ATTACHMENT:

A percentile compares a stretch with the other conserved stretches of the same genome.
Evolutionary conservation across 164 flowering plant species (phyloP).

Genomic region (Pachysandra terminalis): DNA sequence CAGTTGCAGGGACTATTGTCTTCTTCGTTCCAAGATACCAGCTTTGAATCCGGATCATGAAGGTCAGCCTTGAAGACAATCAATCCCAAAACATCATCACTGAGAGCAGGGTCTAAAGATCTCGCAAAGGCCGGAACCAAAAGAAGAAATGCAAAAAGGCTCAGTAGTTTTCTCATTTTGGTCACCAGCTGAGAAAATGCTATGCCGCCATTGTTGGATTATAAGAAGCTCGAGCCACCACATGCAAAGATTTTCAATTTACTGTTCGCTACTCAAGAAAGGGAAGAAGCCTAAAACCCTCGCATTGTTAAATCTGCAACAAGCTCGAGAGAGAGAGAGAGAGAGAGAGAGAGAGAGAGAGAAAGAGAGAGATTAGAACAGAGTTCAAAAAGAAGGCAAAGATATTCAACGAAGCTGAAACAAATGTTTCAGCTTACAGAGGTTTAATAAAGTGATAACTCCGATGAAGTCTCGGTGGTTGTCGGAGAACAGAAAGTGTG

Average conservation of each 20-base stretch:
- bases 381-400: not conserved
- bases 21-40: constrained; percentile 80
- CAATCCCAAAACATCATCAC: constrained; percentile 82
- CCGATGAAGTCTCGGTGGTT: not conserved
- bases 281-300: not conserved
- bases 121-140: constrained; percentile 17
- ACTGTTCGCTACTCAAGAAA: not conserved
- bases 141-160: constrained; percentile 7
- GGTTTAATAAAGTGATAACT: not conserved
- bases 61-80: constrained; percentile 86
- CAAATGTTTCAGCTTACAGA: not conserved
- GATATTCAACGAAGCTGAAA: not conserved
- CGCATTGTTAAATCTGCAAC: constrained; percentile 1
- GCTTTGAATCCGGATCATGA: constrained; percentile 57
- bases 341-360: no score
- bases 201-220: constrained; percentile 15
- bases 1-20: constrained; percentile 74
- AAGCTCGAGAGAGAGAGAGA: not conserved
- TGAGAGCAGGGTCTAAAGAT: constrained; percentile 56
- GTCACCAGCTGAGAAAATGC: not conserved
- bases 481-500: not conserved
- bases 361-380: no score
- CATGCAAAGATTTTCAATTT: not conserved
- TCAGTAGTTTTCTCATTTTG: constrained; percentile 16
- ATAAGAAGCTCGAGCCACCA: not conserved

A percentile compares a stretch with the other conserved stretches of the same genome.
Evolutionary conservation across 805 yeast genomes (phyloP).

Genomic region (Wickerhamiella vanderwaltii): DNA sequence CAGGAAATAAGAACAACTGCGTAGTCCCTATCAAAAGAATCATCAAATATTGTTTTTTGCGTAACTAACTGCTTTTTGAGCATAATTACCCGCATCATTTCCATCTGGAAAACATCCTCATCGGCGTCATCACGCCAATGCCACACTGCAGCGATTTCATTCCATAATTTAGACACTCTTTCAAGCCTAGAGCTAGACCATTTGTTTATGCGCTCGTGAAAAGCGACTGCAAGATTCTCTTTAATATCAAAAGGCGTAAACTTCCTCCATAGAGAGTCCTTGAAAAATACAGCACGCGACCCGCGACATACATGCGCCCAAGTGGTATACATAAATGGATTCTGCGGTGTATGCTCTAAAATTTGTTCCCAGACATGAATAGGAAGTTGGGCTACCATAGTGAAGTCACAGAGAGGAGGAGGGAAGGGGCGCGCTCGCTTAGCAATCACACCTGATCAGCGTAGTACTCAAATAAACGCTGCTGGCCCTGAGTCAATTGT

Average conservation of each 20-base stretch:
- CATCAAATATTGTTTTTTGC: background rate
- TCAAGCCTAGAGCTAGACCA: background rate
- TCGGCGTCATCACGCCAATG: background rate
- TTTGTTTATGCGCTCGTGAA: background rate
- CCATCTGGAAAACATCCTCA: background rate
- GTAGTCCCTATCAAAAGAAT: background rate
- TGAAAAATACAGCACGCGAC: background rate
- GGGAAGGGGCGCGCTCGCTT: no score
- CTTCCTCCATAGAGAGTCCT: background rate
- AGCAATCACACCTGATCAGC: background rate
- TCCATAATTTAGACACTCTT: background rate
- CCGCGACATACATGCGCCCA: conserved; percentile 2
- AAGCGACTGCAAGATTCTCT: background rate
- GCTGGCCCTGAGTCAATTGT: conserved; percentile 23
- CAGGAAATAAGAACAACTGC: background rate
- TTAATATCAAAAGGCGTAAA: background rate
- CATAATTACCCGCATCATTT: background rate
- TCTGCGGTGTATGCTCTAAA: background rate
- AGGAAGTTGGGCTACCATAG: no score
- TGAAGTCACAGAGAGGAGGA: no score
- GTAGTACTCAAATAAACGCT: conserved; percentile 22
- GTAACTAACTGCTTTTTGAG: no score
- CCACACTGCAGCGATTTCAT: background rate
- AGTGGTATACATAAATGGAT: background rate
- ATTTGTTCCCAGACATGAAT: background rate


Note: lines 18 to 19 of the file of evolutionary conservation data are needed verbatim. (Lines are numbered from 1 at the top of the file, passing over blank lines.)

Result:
- GCTTTGAATCCGGATCATGA: constrained; percentile 57
- bases 341-360: no score